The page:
Former UW pitcher Forrest Snow rising through Mariners' system
Former University of Washington pitcher Forrest Snow, a 36th-round draft choice in 2010, advanced to Class AAA last season and is impressing the Mariners in the Arizona Fall League.
Seattle Times staff reporter
PEORIA, Ariz. — Forrest Snow used to come home from his T-ball games and dream of playing for the Mariners.
But for the longest time, it appeared the closest the 6-foot-6 Seattle native would get to fulfilling childhood baseball fantasies was donning the University of Washington colors for three seasons. Downright ordinary results there and a draft selection limited to the 36th round last year gave little indication of what lay ahead — a dramatic rise through the Mariners organization and some Arizona Fall League numbers this month bound to get any pitcher noticed.
Mariners pitching coach Carl Willis arrived here Monday and plans to spend this week getting a closer look at the 22-year-old starter, who began this past season in the Class A Midwest League and finished with AAA Tacoma. But for all his newfound success, Snow insists he isn't that different from the home-run-prone pitcher who posted earned-run averages of 5.81 and 6.30 his final two seasons for the Huskies.
"It's just been a step-by-step process, trying to get better every day," said Snow, who has given up just one hit and no runs in four outings spanning 8-2/3 innings for the Peoria Javelinas in AFL play.
Snow feels that while some of his Huskies results might have been mediocre, his overall stuff wasn't. He points to the strikeout-per-inning average (1.03 per inning over 101 innings) he maintained in three college seasons despite a walk rate that crept up from time to time.
It was that strikeout ability that first caught the eye of Mariners assistant general manager Tony Blengino when he was working for the Milwaukee Brewers and Snow was pitching at Seattle's Lakeside High School. The Brewers passed on drafting Snow then because they knew he wanted to play for the Huskies, but Mariners insiders say Blengino remained a fan and supported taking a late-round flyer on him in 2010 despite lackluster college results.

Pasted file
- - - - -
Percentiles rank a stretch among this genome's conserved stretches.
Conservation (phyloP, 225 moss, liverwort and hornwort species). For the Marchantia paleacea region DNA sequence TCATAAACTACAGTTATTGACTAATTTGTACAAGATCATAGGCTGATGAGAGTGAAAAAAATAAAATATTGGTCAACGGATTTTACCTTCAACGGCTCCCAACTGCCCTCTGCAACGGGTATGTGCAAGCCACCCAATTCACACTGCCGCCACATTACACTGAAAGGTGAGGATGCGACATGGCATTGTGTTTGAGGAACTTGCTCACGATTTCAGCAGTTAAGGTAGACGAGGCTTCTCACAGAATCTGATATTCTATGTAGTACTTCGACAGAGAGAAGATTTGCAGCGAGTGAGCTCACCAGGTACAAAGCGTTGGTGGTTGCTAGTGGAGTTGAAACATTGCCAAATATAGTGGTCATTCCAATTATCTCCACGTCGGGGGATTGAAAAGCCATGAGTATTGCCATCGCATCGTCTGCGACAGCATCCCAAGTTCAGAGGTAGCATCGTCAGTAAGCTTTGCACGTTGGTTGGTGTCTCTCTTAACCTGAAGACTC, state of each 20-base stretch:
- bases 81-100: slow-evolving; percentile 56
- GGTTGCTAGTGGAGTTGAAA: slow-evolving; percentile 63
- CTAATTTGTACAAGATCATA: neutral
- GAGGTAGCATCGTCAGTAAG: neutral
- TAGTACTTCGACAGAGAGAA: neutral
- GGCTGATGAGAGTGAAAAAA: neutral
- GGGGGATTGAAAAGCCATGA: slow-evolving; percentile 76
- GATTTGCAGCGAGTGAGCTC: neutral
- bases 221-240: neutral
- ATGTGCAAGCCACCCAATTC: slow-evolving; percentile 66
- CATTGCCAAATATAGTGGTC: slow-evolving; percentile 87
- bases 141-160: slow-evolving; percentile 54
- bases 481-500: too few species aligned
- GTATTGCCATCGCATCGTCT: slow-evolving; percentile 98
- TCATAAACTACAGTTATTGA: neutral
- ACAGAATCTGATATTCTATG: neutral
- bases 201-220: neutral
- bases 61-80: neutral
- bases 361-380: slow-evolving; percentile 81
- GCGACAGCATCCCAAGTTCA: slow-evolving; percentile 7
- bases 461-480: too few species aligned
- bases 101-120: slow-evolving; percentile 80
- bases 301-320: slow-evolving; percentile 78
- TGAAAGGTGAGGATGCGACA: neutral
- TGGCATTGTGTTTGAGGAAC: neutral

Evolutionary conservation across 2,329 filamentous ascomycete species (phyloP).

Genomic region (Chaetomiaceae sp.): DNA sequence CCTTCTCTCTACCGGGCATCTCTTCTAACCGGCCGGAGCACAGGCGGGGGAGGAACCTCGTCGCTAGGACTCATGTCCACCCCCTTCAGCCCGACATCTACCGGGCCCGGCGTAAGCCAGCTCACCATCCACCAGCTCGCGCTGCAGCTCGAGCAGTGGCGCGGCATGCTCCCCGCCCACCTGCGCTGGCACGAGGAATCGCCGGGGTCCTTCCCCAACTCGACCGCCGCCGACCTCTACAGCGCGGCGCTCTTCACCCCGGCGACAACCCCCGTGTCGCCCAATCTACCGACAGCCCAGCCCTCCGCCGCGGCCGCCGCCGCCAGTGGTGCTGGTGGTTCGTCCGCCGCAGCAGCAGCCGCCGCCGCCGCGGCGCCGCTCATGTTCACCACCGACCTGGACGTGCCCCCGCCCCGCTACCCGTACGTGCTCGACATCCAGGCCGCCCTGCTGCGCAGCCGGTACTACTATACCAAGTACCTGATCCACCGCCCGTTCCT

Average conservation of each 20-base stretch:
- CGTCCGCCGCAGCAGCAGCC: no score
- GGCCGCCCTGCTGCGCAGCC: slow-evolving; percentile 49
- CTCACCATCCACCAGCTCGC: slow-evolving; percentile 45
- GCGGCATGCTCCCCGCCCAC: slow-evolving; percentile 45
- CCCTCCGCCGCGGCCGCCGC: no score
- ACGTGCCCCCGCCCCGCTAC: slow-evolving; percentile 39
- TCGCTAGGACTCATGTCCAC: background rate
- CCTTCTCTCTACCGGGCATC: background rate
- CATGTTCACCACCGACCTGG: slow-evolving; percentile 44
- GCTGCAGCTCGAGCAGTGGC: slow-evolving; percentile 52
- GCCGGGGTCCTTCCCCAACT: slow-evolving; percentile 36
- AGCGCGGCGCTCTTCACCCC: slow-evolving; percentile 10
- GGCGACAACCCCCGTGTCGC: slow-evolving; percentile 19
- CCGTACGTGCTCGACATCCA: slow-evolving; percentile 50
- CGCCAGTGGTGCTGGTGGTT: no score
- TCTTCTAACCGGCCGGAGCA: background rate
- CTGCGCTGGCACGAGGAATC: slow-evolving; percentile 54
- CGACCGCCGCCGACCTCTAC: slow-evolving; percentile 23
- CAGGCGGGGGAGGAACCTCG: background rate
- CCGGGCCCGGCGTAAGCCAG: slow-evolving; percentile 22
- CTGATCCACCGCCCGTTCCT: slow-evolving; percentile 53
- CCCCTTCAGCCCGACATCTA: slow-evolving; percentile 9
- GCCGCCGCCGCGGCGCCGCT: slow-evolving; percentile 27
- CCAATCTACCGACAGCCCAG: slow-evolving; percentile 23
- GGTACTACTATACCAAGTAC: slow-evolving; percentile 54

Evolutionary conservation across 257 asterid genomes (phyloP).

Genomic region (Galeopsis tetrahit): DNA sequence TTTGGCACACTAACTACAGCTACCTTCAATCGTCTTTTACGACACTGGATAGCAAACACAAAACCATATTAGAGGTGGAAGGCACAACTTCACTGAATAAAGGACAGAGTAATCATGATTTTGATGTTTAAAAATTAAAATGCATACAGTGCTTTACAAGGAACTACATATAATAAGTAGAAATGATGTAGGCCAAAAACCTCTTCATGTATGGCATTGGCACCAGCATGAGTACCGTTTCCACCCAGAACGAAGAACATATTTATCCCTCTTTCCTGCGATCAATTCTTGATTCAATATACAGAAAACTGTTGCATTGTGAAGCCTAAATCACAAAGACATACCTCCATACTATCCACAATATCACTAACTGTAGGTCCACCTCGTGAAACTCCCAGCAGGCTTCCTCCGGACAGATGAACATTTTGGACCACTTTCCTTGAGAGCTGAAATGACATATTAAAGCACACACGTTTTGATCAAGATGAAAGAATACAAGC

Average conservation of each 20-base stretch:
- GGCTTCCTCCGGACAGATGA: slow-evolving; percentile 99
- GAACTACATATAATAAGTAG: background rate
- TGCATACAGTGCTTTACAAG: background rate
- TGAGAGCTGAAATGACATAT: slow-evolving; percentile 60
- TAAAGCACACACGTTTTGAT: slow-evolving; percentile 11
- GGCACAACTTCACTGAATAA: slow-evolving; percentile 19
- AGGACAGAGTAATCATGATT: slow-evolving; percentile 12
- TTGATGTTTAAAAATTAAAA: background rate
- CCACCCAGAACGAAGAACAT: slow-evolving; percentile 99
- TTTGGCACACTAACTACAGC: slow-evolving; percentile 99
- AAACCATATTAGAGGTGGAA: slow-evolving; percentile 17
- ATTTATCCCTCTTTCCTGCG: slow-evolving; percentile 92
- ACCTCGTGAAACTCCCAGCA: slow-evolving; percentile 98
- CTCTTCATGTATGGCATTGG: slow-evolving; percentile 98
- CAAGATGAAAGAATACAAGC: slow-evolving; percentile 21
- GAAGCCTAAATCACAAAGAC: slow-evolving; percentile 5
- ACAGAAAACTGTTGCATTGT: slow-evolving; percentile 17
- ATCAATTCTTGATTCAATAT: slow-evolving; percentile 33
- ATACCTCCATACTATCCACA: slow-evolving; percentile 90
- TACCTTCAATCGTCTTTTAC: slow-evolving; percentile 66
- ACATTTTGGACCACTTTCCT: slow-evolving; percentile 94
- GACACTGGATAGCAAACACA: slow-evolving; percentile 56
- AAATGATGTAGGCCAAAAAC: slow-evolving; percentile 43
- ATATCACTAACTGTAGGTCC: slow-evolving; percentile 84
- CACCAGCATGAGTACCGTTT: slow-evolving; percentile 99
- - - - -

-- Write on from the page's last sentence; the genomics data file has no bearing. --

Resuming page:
Snow's 127 strikeouts last season ranked fourth among all Seattle farmhands. He says he finally has a role and structured daily routine he lacked in college and can better prepare himself
"Now, they know what they want me to do," Snow said. "They say, 'OK, you're going to pitch in four days, so get ready.' So, I'm able to structure my preparation for that, and it's worked out."
All the home runs Snow kept allowing in college have leveled off. Some of that is just bad luck turning better, but also that Snow has learned to pitch inside more with a fastball in the low 90s.
The inside-pitching part really took hold this past season with the Class A High Desert Mavericks, who play in a launching-pad type of ballpark in a league known for destroying pitchers.
Snow's ERA shot up to 8.10 in six starts there, but the experience gained simply surviving in that environment proved invaluable. He became more aggressive early and wasn't afraid to give up contact and let his fielders do the work behind him so he could notch quick outs and get deeper into games.
"I feel like now, I've kind of learned to harness the velocity that I do have and have improved on my secondary pitches," Snow said.
Though he posted a 5.35 ERA in two starts and seven relief outings at AAA, Snow opened eyes by striking out 36 batters and walking just 10 in 35-1/3 innings. In the AFL, he has 10 strikeouts against just one walk.
Mariners minor-league hitting coach Alonzo Powell is on staff with Peoria and got to know Snow in AAA. The two have spoken often about what Snow needs to do to get professional hitters out.
"He's got an outstanding change-up," Powell said. "It's really, really good and ... being able to pitch inside would make that change-up a lot more effective. Because now you have guys thinking about having to handle that fastball on the inner part of the plate and they have to be quicker. Then, you drop that change-up in on them and they're way out in front of it."
Snow agrees that his fastball-changeup combination is the strongest part of his game.
But he's working on perfecting a third pitch — most likely a low-to-mid-80s slider — that he can bring to spring training. He'd previously used more of a "slurve" type of looping slider he wants to be tighter and harder.
Mariners catcher Adam Moore, rehabbing from knee surgery with the Peoria team, likes what he's seen catching Snow in bullpen sessions.
"He has an idea of what he wants to do up there," Moore said. "He's not just throwing a baseball."
Snow has bounced between starting and relief work as a pro, but the Mariners seem prepared to keep grooming him as a starter. He's made one start for Peoria and what the Mariners do with him next spring — perhaps inviting him to big-league camp — could depend on what Willis and others see in weeks ahead.
"It's up in the air right now," Snow said of what his ultimate role could be. "But right now, if I show them that I could be counted on either as a starter, or a reliever — somebody who could go either way — the rest should take care of itself."
Geoff Baker: 206-464-8286 or email@example.com.
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